The Health Care Sector is Estimated to being worth $3.5 Trillion and Apple knows that there's a lot of room for Growth
On Thursday Patently Apple posted a report titled "Samsung has introduced a new Health App introducing Blood Pressure Measuring for Galaxy Watch Active2 in Korea," in an attempt to beat Apple to market with this key new health feature for their watch. In May Samsung introduced their version of the ECG app on their watch as well. We ended our report stating that "Apple is holding their WWDC20 this coming Monday and perhaps they'll introduce us to new features coming to Apple Watch 6. If not, it'll be interesting to see if measuring blood pressure makes it to market later this year on Apple Watch.
On Saturday Bloomberg reported that Apple is likely to introduce a new sleep tracking app for Apple Watch. We added a little color to that project by noting that while Apple acquired Beddit in 2017, the company has been patenting new features like 'smart bedding' including 'smart sheets' and more to monitor vital signs while the user sleeps since 2018. Apple also acquired a patent in 2019 covering the monitoring and managing of chronic medical conditions while sleeping. Patently Apple posted a report in early February 2019 titled "Apple's work with Smart Bedding Systems is ongoing and it may Lead to a Specific Sleep Tracking App for Apple Watch."
So while Apple may introduce a sleep tracking app on Monday, it's only the beginning of where they may be going in this market segment. Samsung is also planning to deliver a sleep tracking app in the not-too-distant future, so the race is on for this market segment.
Last night, CNBC's medical reporter Christina Farr posted a report on Apple has a lot of room to grow in the $3.5 trillion health care sector.
Farr reported that "Apple has grand ambitions to move into the health care field." On World Heart Day 2019 Patently Apple reported that Apple’s CEO Tim Cook commented on the importance of health to the company. In a statement that has been widely quoted, he said, "I believe, if you zoom out into the future, and you look back, and you ask the question, 'What was Apple's greatest contribution to mankind?', it will be about health."
Farr added that "In the last five years or so, the company has built up a big internal team staffed with doctors, health coaches, and engineers. It has developed health-focused software and hardware, and even started medical clinics for its own employees.
But with a concrete strategy and a biomedical breakthrough, such as non-invasive blood pressure [like what Samsung has done] or blood sugar monitoring, it could do a lot more. Ahead of its World Wide Developer Conference (WWDC) next week, here’s what people in the health and technology sector think of where Apple needs to go next."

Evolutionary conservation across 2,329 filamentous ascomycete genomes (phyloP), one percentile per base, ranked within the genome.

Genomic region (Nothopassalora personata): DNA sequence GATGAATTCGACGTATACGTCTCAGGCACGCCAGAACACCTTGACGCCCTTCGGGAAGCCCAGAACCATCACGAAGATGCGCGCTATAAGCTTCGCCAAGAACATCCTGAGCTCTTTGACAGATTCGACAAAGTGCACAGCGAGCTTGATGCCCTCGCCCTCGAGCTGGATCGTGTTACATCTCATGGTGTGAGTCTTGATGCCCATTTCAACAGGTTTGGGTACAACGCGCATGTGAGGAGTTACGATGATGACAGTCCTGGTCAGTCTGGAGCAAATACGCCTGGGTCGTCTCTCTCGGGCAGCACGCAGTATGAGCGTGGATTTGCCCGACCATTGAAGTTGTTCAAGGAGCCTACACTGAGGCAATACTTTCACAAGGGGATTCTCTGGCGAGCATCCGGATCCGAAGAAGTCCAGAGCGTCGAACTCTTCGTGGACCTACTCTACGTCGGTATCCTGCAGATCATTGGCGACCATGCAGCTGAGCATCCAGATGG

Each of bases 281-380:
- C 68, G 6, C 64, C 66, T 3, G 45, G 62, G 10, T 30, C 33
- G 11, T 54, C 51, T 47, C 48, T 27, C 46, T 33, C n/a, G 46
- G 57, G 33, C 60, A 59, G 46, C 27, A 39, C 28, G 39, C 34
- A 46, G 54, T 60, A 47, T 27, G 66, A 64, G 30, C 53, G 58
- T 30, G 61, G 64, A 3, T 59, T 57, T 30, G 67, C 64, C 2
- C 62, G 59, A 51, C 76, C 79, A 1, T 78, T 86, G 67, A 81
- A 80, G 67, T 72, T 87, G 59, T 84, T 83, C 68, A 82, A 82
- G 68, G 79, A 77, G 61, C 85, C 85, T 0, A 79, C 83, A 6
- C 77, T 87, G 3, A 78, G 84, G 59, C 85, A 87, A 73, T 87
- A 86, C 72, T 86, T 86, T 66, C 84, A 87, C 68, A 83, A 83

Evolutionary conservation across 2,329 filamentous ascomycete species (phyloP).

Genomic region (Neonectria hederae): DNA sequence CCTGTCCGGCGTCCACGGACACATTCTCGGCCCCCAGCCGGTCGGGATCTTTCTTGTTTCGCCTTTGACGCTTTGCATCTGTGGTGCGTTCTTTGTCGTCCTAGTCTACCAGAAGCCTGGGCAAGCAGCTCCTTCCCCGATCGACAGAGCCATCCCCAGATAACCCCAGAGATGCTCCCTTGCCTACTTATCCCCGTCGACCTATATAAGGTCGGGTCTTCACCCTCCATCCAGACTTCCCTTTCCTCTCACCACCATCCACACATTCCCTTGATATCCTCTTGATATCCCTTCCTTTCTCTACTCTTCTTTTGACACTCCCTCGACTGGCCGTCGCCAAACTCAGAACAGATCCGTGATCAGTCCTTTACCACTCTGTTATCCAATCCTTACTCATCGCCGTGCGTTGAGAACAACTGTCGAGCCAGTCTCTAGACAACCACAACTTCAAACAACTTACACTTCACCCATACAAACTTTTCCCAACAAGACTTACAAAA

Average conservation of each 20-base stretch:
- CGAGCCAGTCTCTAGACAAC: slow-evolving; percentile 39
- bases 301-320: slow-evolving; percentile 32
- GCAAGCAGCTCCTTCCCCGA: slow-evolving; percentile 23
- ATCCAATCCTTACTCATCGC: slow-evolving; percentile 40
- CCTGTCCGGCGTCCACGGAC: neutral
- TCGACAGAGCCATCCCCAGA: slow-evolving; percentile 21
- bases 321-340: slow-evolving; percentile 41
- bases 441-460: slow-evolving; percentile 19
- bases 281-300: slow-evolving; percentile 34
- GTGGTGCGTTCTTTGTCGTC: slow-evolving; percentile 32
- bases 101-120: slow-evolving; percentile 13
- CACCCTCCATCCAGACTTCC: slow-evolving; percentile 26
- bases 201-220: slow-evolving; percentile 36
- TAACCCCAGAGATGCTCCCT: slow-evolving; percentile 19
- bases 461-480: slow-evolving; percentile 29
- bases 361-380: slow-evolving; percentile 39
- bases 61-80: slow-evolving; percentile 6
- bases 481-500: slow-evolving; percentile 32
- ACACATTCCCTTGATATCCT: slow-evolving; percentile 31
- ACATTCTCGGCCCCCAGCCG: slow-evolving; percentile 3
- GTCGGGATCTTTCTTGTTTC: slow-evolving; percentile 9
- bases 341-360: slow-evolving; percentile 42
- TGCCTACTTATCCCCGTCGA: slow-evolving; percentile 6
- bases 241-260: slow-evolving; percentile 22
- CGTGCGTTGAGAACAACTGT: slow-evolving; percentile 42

Eyeing Possible Bigger Bets
Looking ahead, Farr added that "Apple has already announced partnerships with insurers, like Aetna, where users can 'earn off' the cost of a device by engaging in healthy behaviors. It’s also talking to some private Medicare plans about subsidizing the cost of the device for seniors.
Another game-changer area would be to see Apple introduce more sophisticated sensors, including non-invasive glucose or blood sugar monitoring or a blood-pressure monitor. At that point, its device could reach a much bigger market -- 6 in 10 Americans - with one or more chronic diseases, as well as prevention. More than 1 in 3 Americans, for instance, are at high risk for type 2 diabetes."
Henrik Berggren, founder of a diabetes-focused virtual medical clinic called 'Steady Health' told Farr that "If they would ever came out with a blood sugar or blood pressure monitor that was non-invasive and continuous, it would be a complete game changer. That’s what we dream about for the watch."
Other experts suggested the following areas where Apple should go next:
Better sleep tracking: Dr. Calvin Wu, an endocrinologist with Steady Health stated that "I'd love to see more in that direction. They’re just scratching the surface on sleep."
Telemedicine: New York-based cardiologist Dr. Jeffrey Wessler stated for the report that he "believes that there needs to be an intermediary layer that helps triage patients. Instead of rushing to the emergency room or to a specialist, Apple could direct patients to an online visit and even offer its own video-based online medicine service."
More focus on seniors: Apple now has a fall-detection feature and many of its heart health features are useful to seniors, but it could do more to make its devices more accessible to older groups.
More health features in AirPods: For Bajarin from Creative Strategies, more technology in AirPods Pro is an obvious move. "It’s easier to measure some vitals from the ear, which could make it a powerful health-focused wearable." Taking one's temperature quickly everyday would be great during COVID-19. For more on this story, read the full CNBC report.
Below you'll find some of Apple's Intellectual Property that we've reported on in the last 18 months that illustrates some of the areas that Apple's R&D teams have been working on for the future.
01: Apple Considers entering the Fitness Band market & reveals how the Apple Watch body could be made much Thinner
02: Apple won 62 patents today covering … a Future Health/VR Gaming Glove for monitoring blood pressure. One of the patent figures is noted above.
03: Apple Advances the Apple Watch 'Fall Detection' System to include ECG info that could be sent to Emergency Services & more
04 Apple Reveals a Possible Future Health app for Apple Watch and an MR Headset to Assist those with Parkinson's Disease
05: Apple to Advance Apple Watch to Cover Health Monitoring Systems Designed for Skiers
06: Apple Updates 'AirPods' Trademark to cover Wellness Sensors & more
07: Apple files Patents for Future iPhones with Gas Sensors & 5G Millimeter Wave Antennas for Apple Watch.